It’s time to take a broader perspective on strategy

GDPR, new reporting standards, residents opposing the expansion of a factory, an accidental pollution, a clinical trial gone wrong, an investment product turned sour … CEOs consistently rank regulatory requirements and reputation issues among the top three business challenges. But few companies handle them strategically, on a par with commercial and business issues. With Strategy Beyond Markets, an elective for MBA and Masters students that was introduced this academic year, professor Leonardo Meeus seeks to turn the tide.

What’s in a name?

“Corporate communications, public relations, public affairs, regulatory affairs, and so on, all mean different things to different people,” says researcher Luísa Fernandez Vanoni, who works alongside Leonardo, assisting in the further development and delivery of the course. “In practice these functions or professions tend to overlap, although their focus may slightly differ. Public affairs, for example, concentrates on political and regulatory issues, while public relations addresses public perception and reputation with customers and the media. Most companies have teams dealing with one or more of these functions. However, there is a trend for these professions to converge under the umbrella of corporate affairs.”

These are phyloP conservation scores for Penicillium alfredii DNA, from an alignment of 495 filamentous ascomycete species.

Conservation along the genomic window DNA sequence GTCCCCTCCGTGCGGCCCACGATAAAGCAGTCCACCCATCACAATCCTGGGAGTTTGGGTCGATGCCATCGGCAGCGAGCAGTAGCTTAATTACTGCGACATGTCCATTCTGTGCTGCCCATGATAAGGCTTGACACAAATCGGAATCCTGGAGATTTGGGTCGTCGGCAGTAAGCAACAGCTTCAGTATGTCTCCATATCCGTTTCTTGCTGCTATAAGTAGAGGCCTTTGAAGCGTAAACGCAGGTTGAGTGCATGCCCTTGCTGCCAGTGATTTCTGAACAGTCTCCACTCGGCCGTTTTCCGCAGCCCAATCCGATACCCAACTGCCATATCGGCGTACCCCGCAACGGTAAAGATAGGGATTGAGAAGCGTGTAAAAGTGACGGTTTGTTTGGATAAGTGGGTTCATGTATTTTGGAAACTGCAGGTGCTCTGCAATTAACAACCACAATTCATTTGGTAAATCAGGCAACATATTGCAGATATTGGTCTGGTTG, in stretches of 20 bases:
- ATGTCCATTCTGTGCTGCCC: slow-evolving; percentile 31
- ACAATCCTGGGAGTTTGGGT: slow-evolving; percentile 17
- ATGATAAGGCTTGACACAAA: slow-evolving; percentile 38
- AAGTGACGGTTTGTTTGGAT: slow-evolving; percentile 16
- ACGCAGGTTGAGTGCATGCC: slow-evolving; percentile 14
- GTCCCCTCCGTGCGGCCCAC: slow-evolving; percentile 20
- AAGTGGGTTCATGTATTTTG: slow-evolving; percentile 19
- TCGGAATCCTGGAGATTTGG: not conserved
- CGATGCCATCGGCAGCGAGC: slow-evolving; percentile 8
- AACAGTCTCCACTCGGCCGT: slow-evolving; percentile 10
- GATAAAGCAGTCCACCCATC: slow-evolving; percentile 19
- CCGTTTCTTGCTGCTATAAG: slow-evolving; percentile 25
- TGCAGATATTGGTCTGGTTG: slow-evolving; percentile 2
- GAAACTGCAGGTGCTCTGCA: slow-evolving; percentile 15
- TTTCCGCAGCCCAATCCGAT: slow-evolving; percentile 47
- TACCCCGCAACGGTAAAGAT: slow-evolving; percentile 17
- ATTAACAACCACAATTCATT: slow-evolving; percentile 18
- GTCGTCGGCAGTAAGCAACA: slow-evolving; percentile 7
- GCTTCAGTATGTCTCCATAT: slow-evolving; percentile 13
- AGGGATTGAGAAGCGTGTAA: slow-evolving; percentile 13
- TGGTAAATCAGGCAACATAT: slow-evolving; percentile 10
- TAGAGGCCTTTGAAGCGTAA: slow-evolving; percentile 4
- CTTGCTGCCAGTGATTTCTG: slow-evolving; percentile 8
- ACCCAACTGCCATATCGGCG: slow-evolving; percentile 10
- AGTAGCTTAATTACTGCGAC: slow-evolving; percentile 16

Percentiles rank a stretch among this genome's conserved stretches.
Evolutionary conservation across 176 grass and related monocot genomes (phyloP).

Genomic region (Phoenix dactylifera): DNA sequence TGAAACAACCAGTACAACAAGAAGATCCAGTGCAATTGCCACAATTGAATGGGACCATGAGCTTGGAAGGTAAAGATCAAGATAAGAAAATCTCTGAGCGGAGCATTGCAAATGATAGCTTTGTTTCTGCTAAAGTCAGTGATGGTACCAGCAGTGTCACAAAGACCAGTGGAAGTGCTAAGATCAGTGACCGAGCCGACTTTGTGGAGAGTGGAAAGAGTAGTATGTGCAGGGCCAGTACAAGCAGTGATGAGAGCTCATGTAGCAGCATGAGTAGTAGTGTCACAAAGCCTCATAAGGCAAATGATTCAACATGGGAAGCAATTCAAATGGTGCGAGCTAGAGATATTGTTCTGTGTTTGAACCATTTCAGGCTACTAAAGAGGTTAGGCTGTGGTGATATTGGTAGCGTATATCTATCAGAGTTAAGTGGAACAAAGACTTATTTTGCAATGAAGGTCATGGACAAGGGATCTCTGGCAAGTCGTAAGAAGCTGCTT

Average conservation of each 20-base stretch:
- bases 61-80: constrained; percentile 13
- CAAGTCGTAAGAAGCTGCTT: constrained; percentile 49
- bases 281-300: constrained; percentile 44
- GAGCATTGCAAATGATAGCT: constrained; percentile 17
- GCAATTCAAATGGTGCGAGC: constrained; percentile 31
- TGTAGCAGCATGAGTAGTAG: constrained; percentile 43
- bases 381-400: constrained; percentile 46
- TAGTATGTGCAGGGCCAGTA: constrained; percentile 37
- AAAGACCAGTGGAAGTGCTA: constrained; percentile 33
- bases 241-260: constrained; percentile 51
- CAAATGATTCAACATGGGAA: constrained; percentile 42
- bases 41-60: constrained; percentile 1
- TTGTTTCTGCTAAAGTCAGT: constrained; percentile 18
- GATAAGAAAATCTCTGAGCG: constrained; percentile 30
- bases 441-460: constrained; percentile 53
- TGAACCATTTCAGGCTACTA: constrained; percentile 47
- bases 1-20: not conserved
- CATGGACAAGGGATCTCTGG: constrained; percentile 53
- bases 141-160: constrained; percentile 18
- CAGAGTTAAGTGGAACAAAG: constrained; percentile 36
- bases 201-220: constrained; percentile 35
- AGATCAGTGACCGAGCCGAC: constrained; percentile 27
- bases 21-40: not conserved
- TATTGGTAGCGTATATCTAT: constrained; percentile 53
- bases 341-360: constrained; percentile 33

Strategic thinking

“Corporate affairs is typically associated with problems, unpleasant issues detached from the business,” Leonardo says. “Its stakeholders, e.g. the government, regulators, NGOs, or the media, are not treated as strategic actors, whereas they should be.” He is adamant: “Your business strategy should not only focus on the market for your products or services, and your customers and suppliers. It should include all your stakeholders, i.e. market as well as non-market players.”

And he continues: “Companies that have mastered this ‘beyond the market strategic thinking’ are typically companies that learned the hard way. They ran into regulatory difficulties or suffered reputation damage, but somehow, they managed to survive the crisis. These companies know it’s better to be prepared, so they’ve devised a strategy to anticipate and deal with issues like these.”

More important than ever

A strategic approach to corporate affairs is more important than ever, as Luísa explains: “It’s all about exposure. The internet and social media have changed the rules of the game. Before, it was easier to keep any regulatory issues or claims under the wraps. But news travels fast these days and literally everyone can have their say. Before you know it, you find yourself the subject of a Twitter storm, or being dragged through the mud by the media and public. You simply can no longer afford to not manage your corporate affairs strategically, because bad publicity or scandals will have an impact on your bottom line. And CEOs have started to realise that.” She pauses and smiles: “Mind you, not only CEOs, there’s a growing awareness and an eagerness to be strategically involved.”